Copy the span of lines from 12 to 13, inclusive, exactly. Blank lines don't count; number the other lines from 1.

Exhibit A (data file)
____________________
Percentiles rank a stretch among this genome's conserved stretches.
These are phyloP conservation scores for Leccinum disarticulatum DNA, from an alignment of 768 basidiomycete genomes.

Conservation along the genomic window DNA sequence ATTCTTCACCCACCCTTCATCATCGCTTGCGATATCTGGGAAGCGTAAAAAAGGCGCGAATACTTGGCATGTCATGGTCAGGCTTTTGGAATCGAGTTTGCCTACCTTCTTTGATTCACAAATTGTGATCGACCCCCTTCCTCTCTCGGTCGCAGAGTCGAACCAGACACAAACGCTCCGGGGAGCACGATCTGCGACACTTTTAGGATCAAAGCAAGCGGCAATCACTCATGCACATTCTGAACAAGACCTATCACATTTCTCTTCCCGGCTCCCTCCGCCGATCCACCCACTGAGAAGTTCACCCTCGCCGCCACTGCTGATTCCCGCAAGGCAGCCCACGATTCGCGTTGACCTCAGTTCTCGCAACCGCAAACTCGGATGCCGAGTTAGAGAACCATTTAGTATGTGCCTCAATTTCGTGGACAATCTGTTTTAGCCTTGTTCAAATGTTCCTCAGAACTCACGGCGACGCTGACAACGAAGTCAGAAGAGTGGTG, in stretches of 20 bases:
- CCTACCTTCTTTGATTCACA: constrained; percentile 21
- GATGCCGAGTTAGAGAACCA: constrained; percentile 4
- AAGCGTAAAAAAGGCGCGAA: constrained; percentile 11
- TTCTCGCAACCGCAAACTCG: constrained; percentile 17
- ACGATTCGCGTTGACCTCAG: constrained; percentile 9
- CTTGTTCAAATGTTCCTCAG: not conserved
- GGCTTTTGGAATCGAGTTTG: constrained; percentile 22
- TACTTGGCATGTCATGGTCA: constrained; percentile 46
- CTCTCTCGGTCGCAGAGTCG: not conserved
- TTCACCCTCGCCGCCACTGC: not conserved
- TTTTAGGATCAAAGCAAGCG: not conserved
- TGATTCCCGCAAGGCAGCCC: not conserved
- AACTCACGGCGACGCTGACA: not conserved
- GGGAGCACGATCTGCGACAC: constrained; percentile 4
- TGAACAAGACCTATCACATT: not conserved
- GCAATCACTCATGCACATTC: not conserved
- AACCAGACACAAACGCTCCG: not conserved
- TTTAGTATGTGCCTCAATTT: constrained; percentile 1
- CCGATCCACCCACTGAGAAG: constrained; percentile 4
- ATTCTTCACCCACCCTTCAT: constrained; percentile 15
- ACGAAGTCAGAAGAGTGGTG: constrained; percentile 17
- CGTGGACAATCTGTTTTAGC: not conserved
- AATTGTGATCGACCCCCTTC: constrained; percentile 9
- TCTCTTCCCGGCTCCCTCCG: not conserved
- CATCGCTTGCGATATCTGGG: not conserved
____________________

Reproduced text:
- CTCTCTCGGTCGCAGAGTCG: not conserved
- TTCACCCTCGCCGCCACTGC: not conserved